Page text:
The article from “The Hustle” that I’m quoting from on jock taxes also has this good illustration of how this would have worked with Golden State Warriors star Steph Curry for the 2018-19 season.

See the nearly $35,000 going to Wisconsin from his one game vs the Bucks? Steph’s accountant is subtracting those taxes paid to other states from Curry’s $35 million tax bill to California, and conversely, Cali just got 4 days of income taxes from the Brewers players after their weekend series in San Diego.

Ironically, given the $12 million income tax bump that Vos is referring to, and then looking at how much player salaries have grown in MLB, maybe that wouldn’t end up being much different than $290 million over 20 years from the state side. Also ironically, if GOPs like Vos get their wish for lower tax rates on the rich, that would lessen the added revenue that Vos claims would be part of the state’s share.

Paradox, or a way to lower the subsidy?

WisPolitics says Vos compared the potential final Brewers package to the 2015 deal that got FiServ Forum and the Deer District built for the Bucks, where local governments chipped in on the costs.
Vos said the Brewers leaving would also have an impact on the city, county and region, and a final deal could potentially have them involved.
Evers’ $290 million payment was part of the 2023-25 state budget, and Vos mentioned to WisPolitics that a Brewers deal may still be in the budget, even though it would take a different form.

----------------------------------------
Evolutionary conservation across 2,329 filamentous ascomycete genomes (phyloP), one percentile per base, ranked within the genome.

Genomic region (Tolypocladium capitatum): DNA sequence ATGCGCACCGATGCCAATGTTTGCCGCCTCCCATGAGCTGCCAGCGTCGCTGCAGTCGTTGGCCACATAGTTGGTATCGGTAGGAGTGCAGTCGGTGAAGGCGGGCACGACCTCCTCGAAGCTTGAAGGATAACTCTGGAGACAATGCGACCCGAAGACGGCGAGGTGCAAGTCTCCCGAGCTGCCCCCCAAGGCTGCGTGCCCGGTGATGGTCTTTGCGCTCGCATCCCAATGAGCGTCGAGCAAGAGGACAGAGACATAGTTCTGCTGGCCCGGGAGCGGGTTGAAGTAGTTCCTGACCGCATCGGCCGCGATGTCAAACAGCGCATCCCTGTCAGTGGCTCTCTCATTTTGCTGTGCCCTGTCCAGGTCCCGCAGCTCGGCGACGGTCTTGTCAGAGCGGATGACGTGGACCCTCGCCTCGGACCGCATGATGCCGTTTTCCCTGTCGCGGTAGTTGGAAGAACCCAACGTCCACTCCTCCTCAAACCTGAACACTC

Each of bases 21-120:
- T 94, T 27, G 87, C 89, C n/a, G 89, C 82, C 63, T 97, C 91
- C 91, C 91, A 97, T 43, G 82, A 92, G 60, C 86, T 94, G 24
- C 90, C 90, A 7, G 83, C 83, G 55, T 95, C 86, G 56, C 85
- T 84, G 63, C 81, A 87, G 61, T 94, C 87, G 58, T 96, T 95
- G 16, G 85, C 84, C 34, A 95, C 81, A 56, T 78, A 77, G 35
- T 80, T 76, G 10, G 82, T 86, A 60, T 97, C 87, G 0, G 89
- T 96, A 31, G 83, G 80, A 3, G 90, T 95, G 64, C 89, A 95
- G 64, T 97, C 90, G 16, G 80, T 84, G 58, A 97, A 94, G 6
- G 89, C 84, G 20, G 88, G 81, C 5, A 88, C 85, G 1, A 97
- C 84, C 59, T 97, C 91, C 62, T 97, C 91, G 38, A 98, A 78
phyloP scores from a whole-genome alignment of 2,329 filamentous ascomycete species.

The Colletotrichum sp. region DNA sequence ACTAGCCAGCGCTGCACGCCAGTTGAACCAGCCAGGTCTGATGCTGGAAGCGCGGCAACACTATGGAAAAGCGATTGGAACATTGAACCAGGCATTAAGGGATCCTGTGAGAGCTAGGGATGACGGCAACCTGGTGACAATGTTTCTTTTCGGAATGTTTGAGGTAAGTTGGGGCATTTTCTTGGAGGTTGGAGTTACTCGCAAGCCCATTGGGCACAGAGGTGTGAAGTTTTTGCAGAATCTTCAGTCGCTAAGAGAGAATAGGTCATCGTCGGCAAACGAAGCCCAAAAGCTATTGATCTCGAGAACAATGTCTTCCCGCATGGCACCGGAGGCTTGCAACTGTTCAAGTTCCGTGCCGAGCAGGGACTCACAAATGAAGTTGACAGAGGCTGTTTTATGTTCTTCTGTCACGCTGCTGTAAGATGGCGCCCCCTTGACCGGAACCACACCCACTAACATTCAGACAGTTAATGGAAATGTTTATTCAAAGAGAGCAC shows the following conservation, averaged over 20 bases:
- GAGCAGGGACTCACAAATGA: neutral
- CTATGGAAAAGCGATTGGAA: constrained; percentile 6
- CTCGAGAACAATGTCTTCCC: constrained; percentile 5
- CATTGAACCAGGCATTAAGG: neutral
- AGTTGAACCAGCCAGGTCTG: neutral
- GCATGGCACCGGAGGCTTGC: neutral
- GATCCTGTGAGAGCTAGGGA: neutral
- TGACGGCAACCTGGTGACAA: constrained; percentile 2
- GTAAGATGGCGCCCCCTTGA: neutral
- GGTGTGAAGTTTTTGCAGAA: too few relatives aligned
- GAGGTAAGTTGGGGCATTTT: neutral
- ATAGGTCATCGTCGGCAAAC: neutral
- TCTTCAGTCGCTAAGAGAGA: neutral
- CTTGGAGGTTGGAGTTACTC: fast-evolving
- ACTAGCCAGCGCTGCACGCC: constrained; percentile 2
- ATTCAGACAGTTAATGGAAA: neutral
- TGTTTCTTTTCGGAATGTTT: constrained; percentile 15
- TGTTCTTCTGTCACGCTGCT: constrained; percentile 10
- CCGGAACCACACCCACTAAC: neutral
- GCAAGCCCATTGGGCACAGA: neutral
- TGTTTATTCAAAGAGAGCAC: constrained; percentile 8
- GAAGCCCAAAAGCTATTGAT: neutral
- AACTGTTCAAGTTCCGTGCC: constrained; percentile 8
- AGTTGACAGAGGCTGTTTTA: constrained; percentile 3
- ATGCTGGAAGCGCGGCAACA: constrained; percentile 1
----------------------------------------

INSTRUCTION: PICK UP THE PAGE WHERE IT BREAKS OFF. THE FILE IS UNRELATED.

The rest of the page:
Vos said the plan is to run the Brewers bill in tandem with the budget. Evers had proposed including the plan in the two-year document. Insiders say pulling it out may complicate the path to passing a proposal in both houses.
But if it’s part of the overall budget, then the overall budget bill would be filled with too much GOP stuff to make any Democrats support it, and would mean that outstate Republicans vote for a Brewers subsidy that may not prove popular with their constituents (hi, George Petak!).

That might make a standalone bill more realistic, and offers a rare chance for legislative Dems to have input on what ultimately happens.
Typically, Republicans in both houses only pass bills that have enough support from their caucus alone.

Vos, though, said he would allow the Brewers stadium bill to pass with bipartisan support, like the Fiserv Forum bill in 2015. That bill passed the Assembly 52-34 with 35 Republicans voting for the deal. It cleared the Senate 21-10 with 15 GOP votes.
So two tracks to look at with the Brewers stadium bill.

1. How is it paid for, and for how long is both the Brewers lease and the funding for the stadium?

2. Standalone bill, or part of the budget?

And much like the Brewers 11-5 start, what we’ve seen so far in 2023 does count when it comes to the Brewers stadium. But there is so much more left to figure out and deal with.